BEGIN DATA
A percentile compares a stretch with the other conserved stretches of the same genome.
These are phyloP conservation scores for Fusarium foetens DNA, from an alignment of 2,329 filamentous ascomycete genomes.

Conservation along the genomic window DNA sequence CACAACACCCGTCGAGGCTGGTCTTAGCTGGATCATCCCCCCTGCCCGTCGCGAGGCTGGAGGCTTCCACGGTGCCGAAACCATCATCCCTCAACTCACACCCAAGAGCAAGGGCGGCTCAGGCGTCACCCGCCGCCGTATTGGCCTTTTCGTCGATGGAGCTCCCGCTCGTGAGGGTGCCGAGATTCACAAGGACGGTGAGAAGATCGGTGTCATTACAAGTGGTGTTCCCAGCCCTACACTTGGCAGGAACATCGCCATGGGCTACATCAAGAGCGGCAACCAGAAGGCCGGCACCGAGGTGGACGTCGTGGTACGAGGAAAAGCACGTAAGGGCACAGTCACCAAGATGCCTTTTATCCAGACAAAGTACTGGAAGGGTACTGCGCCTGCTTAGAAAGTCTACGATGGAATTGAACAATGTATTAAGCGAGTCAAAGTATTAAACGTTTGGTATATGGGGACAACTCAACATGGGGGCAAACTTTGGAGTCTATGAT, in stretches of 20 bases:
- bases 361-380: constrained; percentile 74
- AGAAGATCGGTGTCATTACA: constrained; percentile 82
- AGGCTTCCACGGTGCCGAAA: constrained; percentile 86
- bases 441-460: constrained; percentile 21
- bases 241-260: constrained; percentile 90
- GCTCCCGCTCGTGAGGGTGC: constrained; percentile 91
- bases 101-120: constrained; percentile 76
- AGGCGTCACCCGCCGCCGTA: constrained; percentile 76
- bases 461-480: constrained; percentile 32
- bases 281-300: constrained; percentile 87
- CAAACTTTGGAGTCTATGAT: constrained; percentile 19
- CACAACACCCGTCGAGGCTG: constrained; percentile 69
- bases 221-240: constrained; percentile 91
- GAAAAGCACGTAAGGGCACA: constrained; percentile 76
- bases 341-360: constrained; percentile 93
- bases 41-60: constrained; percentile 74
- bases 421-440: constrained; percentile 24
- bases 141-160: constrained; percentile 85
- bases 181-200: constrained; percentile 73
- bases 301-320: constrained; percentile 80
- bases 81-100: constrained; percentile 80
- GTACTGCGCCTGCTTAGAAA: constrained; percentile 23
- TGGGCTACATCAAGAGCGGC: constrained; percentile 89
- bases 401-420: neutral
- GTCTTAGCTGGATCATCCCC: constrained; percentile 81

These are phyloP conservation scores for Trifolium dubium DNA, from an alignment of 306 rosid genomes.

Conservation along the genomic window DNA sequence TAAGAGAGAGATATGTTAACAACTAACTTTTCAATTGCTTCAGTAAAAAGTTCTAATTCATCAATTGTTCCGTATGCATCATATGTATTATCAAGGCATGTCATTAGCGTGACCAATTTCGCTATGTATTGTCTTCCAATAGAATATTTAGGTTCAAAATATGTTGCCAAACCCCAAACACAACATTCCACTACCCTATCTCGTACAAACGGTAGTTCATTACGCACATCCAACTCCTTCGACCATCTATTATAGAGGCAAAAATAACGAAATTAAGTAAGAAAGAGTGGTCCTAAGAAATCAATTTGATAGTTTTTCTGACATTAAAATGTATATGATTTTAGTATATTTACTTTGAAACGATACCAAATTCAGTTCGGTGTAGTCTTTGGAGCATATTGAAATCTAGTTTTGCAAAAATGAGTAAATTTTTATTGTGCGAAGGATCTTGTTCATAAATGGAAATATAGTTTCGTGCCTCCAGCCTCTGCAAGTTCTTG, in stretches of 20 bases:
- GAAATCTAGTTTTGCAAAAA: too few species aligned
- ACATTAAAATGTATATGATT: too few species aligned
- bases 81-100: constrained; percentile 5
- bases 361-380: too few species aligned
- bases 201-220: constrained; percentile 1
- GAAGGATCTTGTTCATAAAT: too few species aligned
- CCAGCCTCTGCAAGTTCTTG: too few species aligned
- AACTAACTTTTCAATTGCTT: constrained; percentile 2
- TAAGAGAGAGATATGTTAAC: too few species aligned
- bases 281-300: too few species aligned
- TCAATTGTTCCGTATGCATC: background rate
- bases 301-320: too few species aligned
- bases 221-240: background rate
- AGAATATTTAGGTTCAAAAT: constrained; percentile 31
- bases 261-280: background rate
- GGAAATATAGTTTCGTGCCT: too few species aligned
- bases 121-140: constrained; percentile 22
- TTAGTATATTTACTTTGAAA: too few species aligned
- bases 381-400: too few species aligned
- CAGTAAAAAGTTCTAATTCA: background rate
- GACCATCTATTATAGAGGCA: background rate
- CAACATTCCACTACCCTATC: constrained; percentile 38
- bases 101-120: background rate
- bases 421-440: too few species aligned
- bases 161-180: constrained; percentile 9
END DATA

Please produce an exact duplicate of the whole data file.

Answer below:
A percentile compares a stretch with the other conserved stretches of the same genome.
These are phyloP conservation scores for Fusarium foetens DNA, from an alignment of 2,329 filamentous ascomycete genomes.

Conservation along the genomic window DNA sequence CACAACACCCGTCGAGGCTGGTCTTAGCTGGATCATCCCCCCTGCCCGTCGCGAGGCTGGAGGCTTCCACGGTGCCGAAACCATCATCCCTCAACTCACACCCAAGAGCAAGGGCGGCTCAGGCGTCACCCGCCGCCGTATTGGCCTTTTCGTCGATGGAGCTCCCGCTCGTGAGGGTGCCGAGATTCACAAGGACGGTGAGAAGATCGGTGTCATTACAAGTGGTGTTCCCAGCCCTACACTTGGCAGGAACATCGCCATGGGCTACATCAAGAGCGGCAACCAGAAGGCCGGCACCGAGGTGGACGTCGTGGTACGAGGAAAAGCACGTAAGGGCACAGTCACCAAGATGCCTTTTATCCAGACAAAGTACTGGAAGGGTACTGCGCCTGCTTAGAAAGTCTACGATGGAATTGAACAATGTATTAAGCGAGTCAAAGTATTAAACGTTTGGTATATGGGGACAACTCAACATGGGGGCAAACTTTGGAGTCTATGAT, in stretches of 20 bases:
- bases 361-380: constrained; percentile 74
- AGAAGATCGGTGTCATTACA: constrained; percentile 82
- AGGCTTCCACGGTGCCGAAA: constrained; percentile 86
- bases 441-460: constrained; percentile 21
- bases 241-260: constrained; percentile 90
- GCTCCCGCTCGTGAGGGTGC: constrained; percentile 91
- bases 101-120: constrained; percentile 76
- AGGCGTCACCCGCCGCCGTA: constrained; percentile 76
- bases 461-480: constrained; percentile 32
- bases 281-300: constrained; percentile 87
- CAAACTTTGGAGTCTATGAT: constrained; percentile 19
- CACAACACCCGTCGAGGCTG: constrained; percentile 69
- bases 221-240: constrained; percentile 91
- GAAAAGCACGTAAGGGCACA: constrained; percentile 76
- bases 341-360: constrained; percentile 93
- bases 41-60: constrained; percentile 74
- bases 421-440: constrained; percentile 24
- bases 141-160: constrained; percentile 85
- bases 181-200: constrained; percentile 73
- bases 301-320: constrained; percentile 80
- bases 81-100: constrained; percentile 80
- GTACTGCGCCTGCTTAGAAA: constrained; percentile 23
- TGGGCTACATCAAGAGCGGC: constrained; percentile 89
- bases 401-420: neutral
- GTCTTAGCTGGATCATCCCC: constrained; percentile 81

These are phyloP conservation scores for Trifolium dubium DNA, from an alignment of 306 rosid genomes.

Conservation along the genomic window DNA sequence TAAGAGAGAGATATGTTAACAACTAACTTTTCAATTGCTTCAGTAAAAAGTTCTAATTCATCAATTGTTCCGTATGCATCATATGTATTATCAAGGCATGTCATTAGCGTGACCAATTTCGCTATGTATTGTCTTCCAATAGAATATTTAGGTTCAAAATATGTTGCCAAACCCCAAACACAACATTCCACTACCCTATCTCGTACAAACGGTAGTTCATTACGCACATCCAACTCCTTCGACCATCTATTATAGAGGCAAAAATAACGAAATTAAGTAAGAAAGAGTGGTCCTAAGAAATCAATTTGATAGTTTTTCTGACATTAAAATGTATATGATTTTAGTATATTTACTTTGAAACGATACCAAATTCAGTTCGGTGTAGTCTTTGGAGCATATTGAAATCTAGTTTTGCAAAAATGAGTAAATTTTTATTGTGCGAAGGATCTTGTTCATAAATGGAAATATAGTTTCGTGCCTCCAGCCTCTGCAAGTTCTTG, in stretches of 20 bases:
- GAAATCTAGTTTTGCAAAAA: too few species aligned
- ACATTAAAATGTATATGATT: too few species aligned
- bases 81-100: constrained; percentile 5
- bases 361-380: too few species aligned
- bases 201-220: constrained; percentile 1
- GAAGGATCTTGTTCATAAAT: too few species aligned
- CCAGCCTCTGCAAGTTCTTG: too few species aligned
- AACTAACTTTTCAATTGCTT: constrained; percentile 2
- TAAGAGAGAGATATGTTAAC: too few species aligned
- bases 281-300: too few species aligned
- TCAATTGTTCCGTATGCATC: background rate
- bases 301-320: too few species aligned
- bases 221-240: background rate
- AGAATATTTAGGTTCAAAAT: constrained; percentile 31
- bases 261-280: background rate
- GGAAATATAGTTTCGTGCCT: too few species aligned
- bases 121-140: constrained; percentile 22
- TTAGTATATTTACTTTGAAA: too few species aligned
- bases 381-400: too few species aligned
- CAGTAAAAAGTTCTAATTCA: background rate
- GACCATCTATTATAGAGGCA: background rate
- CAACATTCCACTACCCTATC: constrained; percentile 38
- bases 101-120: background rate
- bases 421-440: too few species aligned
- bases 161-180: constrained; percentile 9